The Secret Identity of John Otte

John W Otte

I’m excited to introduce John Otte (rhymes with karate (I asked)) to you. I’ve read and enjoyed his novels Numb and Failstate (click for review), and I’m currently enjoying The Hive (review to come). For now, though, it’s time for us to get to know the author’s mild-mannered alter ego.

John, thanks for coming on the blog today! Tell us: when you’re not writing, what are you doing?

My secret identity is that of a Lutheran minister. More specifically, I’m a pastor in The Lutheran Church—Missouri Synod, which is a pretty conservative denomination.PastorOtte

What do you find most interesting about being a Lutheran minister?

What I find really fun about my job is finding new ways to present ancient truths in a relevant way. For example, my denomination uses a pericopal system for Bible readings in worship. What that means is, there’s a set schedule for what gets read when. In most cases, that means that the same Biblical readings will show up every three years. Some even show up every year. That can be a bit of a challenge, because it means that you have to come up with new thoughts and new takes on the stories in a way that is meaningful and engaging. It can be a challenge, but I like that challenge a lot.

This year, our congregation’s theme is “Devoted” and we’re talking about the different parts of Christian living that we’re devoted to. So to kick off the entire theme, I dressed up as a rabid Minnesota Vikings fan.

What are some common misconceptions people have about ministers?

That I only work on Sundays. Seriously. I know that that’s an old joke about being a pastor, but I find a lot of people really do think that’s true. They can’t quite wrap their heads around the fact that it’s a 24/7 type of job. It takes a long time to put together sermons and Bible studies, to go visit people who are sick or shut-in, and that you’re on call pretty much all the time should your congregation need you.

Give us the skinny – what are some interesting facts about ministry that most people don’t know?

Well, in my case, I had to go to school for a long time to become a pastor. I not only had to earn a bachelor of the arts degree of some kind (in my case, it was in theatre), but I also then had to attend a seminary for three years of classwork and year-long internship my denomination calls a “vicarage.”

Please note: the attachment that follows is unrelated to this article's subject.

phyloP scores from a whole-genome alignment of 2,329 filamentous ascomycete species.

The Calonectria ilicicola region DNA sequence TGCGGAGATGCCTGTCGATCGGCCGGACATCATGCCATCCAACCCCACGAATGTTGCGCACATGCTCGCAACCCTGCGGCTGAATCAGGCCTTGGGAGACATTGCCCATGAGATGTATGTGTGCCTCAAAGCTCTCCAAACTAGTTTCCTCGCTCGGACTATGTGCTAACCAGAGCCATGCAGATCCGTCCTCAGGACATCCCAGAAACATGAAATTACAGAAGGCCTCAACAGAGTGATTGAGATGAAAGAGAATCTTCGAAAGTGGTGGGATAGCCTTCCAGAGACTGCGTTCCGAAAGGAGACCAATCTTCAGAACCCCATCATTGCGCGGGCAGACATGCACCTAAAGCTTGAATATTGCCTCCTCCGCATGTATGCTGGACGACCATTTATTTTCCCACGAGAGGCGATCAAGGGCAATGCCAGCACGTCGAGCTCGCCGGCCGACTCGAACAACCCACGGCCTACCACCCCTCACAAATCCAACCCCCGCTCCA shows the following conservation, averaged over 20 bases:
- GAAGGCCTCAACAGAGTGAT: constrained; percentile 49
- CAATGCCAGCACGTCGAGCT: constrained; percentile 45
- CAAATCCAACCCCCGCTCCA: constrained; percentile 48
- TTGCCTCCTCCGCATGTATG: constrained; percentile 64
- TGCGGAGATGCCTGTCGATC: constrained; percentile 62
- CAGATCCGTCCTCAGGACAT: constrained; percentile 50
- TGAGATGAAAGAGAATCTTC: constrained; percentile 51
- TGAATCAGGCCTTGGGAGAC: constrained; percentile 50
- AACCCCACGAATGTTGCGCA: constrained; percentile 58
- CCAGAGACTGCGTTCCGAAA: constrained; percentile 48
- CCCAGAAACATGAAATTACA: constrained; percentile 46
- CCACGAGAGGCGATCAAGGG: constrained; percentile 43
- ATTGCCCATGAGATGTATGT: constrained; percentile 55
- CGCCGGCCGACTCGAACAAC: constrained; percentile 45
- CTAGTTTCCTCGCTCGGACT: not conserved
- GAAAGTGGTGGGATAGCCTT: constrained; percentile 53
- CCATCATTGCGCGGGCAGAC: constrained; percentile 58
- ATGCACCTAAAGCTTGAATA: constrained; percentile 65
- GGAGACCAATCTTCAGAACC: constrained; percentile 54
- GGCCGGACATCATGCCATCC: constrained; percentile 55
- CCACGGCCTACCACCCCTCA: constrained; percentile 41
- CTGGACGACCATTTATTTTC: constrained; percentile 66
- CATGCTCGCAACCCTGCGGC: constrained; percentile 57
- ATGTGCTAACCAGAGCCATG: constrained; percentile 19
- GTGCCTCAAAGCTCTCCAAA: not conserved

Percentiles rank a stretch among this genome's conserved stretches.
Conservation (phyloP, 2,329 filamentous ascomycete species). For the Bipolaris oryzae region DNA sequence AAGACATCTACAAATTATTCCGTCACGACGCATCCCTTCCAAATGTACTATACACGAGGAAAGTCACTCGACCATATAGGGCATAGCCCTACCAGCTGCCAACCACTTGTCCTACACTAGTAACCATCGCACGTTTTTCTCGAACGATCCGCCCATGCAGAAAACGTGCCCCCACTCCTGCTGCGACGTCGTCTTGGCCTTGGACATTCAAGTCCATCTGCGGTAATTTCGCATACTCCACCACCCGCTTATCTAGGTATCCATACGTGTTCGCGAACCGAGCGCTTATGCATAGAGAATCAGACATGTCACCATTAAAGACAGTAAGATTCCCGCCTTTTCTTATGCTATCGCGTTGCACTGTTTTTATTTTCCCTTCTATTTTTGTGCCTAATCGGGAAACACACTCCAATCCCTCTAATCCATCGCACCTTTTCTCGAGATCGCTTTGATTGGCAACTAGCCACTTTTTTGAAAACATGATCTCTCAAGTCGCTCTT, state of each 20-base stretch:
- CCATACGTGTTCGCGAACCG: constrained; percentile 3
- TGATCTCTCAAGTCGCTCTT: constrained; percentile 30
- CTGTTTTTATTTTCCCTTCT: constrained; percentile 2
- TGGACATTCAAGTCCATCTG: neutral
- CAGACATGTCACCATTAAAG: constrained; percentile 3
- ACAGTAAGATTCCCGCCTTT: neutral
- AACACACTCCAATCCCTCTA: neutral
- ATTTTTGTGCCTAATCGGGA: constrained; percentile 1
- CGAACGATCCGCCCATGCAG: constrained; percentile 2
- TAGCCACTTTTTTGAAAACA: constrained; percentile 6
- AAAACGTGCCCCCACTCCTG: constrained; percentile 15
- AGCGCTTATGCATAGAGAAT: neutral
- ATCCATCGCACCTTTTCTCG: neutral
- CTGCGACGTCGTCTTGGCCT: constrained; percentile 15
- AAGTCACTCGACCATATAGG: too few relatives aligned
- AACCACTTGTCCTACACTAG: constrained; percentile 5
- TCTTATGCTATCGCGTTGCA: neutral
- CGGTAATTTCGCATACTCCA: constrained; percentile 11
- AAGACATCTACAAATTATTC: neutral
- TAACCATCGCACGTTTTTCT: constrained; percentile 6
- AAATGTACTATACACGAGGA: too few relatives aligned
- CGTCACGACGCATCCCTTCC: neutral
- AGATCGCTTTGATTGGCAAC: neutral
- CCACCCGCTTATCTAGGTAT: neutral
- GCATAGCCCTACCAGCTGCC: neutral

Also, it’s a requirement in my denomination that pastors study and learn both Biblical Greek and Hebrew so we can read the Bible in its original languages.

John Otte
Love the accidental antennae in this pic

Oh, and here’s another one! You know the traditional “pastor” outfit (black shirt with a white tab in the collar)? It’s symbolic of what the pastor’s job is. The black shirt represents the pastor’s sin, but the white tab or collar at his throat symbolizes that he speaks the Word of God.

How do you balance writing, ministry, and your private life?

Not very well, unfortunately. There are days when my day job pretty much precludes me doing any writing, simply because I’m too tired to get my mind to focus. I try to do at least a little writing every day, but that’s not always possible. It’s usually about finding a spare moment or two to get a few words down on the page.

Does being a Lutheran minister ever sneak into your writing?

FailstateAll the time, especially since I write Christian fiction primarily. There was one time, though, that really stands out. I was working with my editor on my debut novel, Failstate, and my editor wasn’t happy with one of the scenes toward the end of the book. The main character goes to church and, wouldn’t you know it, the pastor just happens to deliver a sermon that speaks directly to the problem that the character is facing! My editor rightfully labeled it a trope and a cliché and suggested that I change it.